Another layer of red tape has been added for employers seeking to avoid unionization.
Their consultants’ indirect communications with employees about unions—intended to sway workers against unionizing—now are activities that must be reported by the consultants to the federal government under the Department of Labor’s (DOL’s) final “persuader rule,” published in the Federal Register March 24. Consultants’ direct communications with employees already were reportable.
The rule may result in law firms getting out of the business of drafting employers’ union-avoidance communications and focusing instead on providing legal advice, which remains outside the reporting requirement, according to Phillip Wilson, president and general counsel for the Labor Relations Institute, a labor relations consulting firm based in Broken Arrow, Okla.
“The DOL’s just-released ‘persuader rule’ is an unprecedented intrusion into the attorney-client relationship,” said Michael Lotito, an attorney with Littler in San Francisco and co-chair of the firm’s Workplace Policy Institute. “While technical in nature, the purpose will be to restrict the ability of employers, especially small employers, to obtain the kind of confidential information they need to respond to our ever-changing labor laws. It will be challenged with great vigor.”
Jim Gray, a consultant with Jim Gray Consultants in Charleston, S.C., also expects there to be legal challenges of the final rule. If it sticks, though, it will be an “administrative headache,” he said. His company helps business leaders with union-organizing exposure.
Steven Bernstein, an attorney with Fisher & Phillips in Tampa, Fla., said the final rule is an intrusion on law firms’ duty to keep communications with clients confidential and will present attorneys with the choice of complying with either the federal persuader rule or state bar rules.
Already the American Bar Association, Association of Corporate Counsel and state attorneys general have said the rule will have a significant impact on the confidentiality of the attorney-client relationship, said Philip Rosen, an attorney with Jackson Lewis in New York City. He noted that the rule takes effect 30 days after publication in the Federal Register and applies to agreements made on or after July 1. There may be an injunction in the meantime, Rosen said.
Covered Indirect Activity
Indirect activity that will be reportable under the rule includes hiring a consultant to help defeat a union-organizing campaign. Even though the consultant has no direct contact with employees, often it will direct a campaign, frequently formulaic in design and implementation, for the employer to persuade employees to vote against union representation, the DOL noted in its summary of the final rule.
With indirect communication, the consultant typically scripts the campaign, including drafting letters, fliers, leaflets and e-mails that the employer distributes to its employees. The consultant also writes speeches that management gives to employees in mandatory meetings, provides statements for supervisors to use in meetings they are required to hold with direct reports, and controls the timing, sequence and frequency of these events, the DOL said.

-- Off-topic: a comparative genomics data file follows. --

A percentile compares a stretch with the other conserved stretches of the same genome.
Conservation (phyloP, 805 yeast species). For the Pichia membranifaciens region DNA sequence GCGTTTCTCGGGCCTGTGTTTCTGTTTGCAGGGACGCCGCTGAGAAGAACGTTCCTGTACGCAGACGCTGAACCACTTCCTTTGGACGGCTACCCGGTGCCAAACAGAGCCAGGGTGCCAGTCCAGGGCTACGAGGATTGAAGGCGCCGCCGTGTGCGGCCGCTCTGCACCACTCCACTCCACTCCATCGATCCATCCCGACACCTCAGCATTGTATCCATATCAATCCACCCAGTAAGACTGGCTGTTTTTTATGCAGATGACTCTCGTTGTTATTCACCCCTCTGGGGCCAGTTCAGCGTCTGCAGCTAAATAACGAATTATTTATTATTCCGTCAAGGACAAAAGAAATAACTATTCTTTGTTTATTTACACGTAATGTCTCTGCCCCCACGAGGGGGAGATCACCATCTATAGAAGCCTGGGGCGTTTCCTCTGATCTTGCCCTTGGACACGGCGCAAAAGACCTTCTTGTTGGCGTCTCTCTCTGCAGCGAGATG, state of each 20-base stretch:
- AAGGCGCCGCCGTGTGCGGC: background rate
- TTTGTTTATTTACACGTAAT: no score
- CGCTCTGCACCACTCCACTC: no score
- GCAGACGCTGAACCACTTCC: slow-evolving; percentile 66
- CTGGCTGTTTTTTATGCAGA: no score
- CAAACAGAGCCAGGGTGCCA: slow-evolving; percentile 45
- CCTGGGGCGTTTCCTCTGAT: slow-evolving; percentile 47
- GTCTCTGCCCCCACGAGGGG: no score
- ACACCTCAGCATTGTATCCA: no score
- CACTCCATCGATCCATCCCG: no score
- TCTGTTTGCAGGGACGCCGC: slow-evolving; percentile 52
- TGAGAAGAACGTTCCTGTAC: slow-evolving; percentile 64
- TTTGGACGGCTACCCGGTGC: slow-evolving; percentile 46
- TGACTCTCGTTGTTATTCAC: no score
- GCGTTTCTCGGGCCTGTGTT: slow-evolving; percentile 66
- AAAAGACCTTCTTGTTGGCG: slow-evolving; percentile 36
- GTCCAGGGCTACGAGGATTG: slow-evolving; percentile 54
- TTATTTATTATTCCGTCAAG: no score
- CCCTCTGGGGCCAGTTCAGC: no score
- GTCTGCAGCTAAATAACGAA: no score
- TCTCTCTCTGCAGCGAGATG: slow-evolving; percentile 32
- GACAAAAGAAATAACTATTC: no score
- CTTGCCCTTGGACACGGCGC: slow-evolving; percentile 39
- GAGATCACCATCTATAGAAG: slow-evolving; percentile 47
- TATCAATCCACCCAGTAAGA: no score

Employers hire consultants to engage in this type of indirect persuasion in more than 70 percent of union-organizing campaigns, it added.
Without indirect persuader reporting requirements, employees do not know the source of the message, the DOL observed. “By knowing that a third party—the consultant hired by their employer—is the source of the information, employees will be better able to assess the merits of the arguments directed at them and make an informed choice about how to exercise their rights,” the DOL said. The reported information helps employees assess the extent to which the messaging reflects the true views of their employer and supervisors about issues in their particular workplace vs. a consultant’s general strategy to counter union representation, the DOL added.
Exception for Trade Association Seminars
Trade associations are subject to the reporting requirements only if they conduct union-avoidance seminars themselves, rather than subcontracting their presentation to a law firm or other consultant, the rule notes. And employers whose representatives attend the seminars generally will have no reporting obligations.
Also not reportable would be a seminar conducted by a consultant that hasn’t developed, or hasn’t assisted the employer-attendees in developing, a plan to persuade their employees not to unionize.
However, if there is a seminar designed to train supervisors or managers on how to communicate with their specific employees, that would trigger a reporting requirement, Wilson said.
Engagement Surveys Not Covered
Also not covered by the final rule are vendors of engagement surveys, Gray noted.
“About the only category of survey that DOL targets for reporting are what they call ‘push’ surveys,” Wilson said, noting that he hasn’t seen a push poll used in a union campaign in nearly 25 years. “It may happen, but not often. So I think most survey companies will not have to report.”
This article was originally published by Allen Smith, J.D., the manager of workplace law content for SHRM.
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